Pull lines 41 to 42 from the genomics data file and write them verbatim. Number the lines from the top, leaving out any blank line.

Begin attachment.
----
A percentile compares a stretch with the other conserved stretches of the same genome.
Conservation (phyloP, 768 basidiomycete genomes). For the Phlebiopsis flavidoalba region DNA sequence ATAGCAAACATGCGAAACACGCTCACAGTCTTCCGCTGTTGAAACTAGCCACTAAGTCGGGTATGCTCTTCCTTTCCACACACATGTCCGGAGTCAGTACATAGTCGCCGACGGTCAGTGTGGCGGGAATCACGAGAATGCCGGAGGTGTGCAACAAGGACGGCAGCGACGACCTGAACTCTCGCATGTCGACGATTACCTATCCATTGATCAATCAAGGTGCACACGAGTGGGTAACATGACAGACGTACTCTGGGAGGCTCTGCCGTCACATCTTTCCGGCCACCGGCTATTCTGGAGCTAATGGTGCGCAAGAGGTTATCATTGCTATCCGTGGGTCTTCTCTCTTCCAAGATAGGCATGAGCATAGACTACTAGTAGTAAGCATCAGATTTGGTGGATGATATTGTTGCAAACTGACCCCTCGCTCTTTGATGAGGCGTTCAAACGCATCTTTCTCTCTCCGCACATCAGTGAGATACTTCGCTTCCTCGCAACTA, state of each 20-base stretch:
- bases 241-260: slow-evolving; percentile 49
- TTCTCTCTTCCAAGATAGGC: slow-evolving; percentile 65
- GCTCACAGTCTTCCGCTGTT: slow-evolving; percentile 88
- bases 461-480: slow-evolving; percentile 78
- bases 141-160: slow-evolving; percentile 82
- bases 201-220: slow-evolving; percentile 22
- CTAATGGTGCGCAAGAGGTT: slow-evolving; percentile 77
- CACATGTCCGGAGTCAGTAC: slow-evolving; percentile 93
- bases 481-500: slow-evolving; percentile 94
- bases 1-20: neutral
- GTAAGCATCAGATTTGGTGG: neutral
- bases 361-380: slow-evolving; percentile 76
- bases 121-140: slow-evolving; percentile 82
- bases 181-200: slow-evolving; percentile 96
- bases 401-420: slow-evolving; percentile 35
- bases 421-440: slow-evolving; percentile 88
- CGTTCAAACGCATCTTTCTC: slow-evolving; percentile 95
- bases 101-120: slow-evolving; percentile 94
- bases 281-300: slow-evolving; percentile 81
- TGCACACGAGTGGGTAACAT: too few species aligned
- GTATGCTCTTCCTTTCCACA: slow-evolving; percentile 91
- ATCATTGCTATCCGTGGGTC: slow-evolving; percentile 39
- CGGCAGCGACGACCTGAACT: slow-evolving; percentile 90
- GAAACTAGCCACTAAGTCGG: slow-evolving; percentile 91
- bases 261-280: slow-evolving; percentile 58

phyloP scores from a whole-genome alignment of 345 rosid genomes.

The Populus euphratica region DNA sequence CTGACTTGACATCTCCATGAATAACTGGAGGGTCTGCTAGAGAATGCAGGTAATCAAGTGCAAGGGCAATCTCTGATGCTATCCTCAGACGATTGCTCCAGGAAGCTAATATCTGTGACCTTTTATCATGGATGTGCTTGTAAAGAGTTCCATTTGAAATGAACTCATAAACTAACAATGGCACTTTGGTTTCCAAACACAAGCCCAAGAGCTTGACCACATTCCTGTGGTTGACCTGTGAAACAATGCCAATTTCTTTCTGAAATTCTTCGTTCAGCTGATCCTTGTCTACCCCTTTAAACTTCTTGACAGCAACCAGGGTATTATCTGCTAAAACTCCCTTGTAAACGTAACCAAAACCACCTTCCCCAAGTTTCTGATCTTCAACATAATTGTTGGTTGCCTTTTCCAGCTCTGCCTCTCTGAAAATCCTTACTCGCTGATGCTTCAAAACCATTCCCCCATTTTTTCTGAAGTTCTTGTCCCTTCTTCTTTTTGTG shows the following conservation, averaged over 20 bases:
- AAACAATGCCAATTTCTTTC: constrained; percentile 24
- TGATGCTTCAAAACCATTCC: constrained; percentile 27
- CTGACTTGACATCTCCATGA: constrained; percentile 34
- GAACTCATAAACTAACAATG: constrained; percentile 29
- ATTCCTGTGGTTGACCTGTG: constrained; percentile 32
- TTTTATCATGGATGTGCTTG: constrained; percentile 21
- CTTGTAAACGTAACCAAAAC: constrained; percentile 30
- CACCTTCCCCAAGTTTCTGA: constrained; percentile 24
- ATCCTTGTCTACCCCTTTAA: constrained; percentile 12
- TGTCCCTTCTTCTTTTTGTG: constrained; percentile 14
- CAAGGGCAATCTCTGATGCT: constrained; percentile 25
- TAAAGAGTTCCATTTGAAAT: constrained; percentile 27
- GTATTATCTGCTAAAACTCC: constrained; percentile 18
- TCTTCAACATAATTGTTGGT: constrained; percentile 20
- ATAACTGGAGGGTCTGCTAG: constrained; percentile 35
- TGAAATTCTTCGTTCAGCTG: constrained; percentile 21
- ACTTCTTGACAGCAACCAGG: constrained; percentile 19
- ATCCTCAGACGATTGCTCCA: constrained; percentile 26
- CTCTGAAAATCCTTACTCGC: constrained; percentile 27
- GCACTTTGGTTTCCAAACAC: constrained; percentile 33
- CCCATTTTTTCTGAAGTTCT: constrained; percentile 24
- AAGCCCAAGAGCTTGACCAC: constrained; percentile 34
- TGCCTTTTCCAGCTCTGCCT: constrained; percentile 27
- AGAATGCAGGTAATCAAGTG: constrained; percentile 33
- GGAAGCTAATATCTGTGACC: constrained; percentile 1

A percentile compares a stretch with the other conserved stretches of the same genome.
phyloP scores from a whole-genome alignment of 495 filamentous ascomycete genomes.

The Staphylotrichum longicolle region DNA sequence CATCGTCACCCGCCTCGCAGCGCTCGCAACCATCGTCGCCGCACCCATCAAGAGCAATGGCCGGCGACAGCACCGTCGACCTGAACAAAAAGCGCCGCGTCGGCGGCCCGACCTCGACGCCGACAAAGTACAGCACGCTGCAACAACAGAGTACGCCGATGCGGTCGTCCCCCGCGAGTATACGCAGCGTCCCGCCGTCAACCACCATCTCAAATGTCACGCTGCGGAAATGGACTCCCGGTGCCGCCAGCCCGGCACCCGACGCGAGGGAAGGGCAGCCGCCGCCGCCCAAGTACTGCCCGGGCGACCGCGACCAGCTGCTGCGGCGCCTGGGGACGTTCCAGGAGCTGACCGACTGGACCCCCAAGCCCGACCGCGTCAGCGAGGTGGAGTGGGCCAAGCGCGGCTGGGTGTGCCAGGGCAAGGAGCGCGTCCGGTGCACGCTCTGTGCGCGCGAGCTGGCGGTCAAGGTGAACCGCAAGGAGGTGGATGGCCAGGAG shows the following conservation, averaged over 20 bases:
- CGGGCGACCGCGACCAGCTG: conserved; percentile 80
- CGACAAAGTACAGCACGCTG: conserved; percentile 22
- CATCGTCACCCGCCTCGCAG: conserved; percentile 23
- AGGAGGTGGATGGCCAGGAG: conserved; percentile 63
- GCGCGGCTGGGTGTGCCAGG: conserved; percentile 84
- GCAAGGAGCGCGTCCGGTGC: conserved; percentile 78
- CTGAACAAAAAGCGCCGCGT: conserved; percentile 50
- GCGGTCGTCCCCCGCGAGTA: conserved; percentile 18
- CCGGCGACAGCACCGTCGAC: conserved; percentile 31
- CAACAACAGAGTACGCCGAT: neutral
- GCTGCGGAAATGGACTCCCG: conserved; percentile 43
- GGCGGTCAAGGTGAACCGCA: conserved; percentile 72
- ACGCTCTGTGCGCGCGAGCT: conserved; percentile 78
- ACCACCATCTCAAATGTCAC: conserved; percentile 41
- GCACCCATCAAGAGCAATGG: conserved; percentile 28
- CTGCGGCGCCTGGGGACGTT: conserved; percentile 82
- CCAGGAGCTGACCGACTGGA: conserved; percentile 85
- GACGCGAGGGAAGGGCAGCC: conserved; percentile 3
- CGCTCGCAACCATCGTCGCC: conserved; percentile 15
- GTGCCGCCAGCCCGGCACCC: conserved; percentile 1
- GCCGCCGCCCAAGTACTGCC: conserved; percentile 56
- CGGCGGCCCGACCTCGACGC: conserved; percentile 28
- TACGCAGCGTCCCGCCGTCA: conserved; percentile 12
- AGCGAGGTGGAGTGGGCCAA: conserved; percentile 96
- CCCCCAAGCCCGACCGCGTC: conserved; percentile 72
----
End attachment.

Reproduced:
- TAAAGAGTTCCATTTGAAAT: constrained; percentile 27
- GTATTATCTGCTAAAACTCC: constrained; percentile 18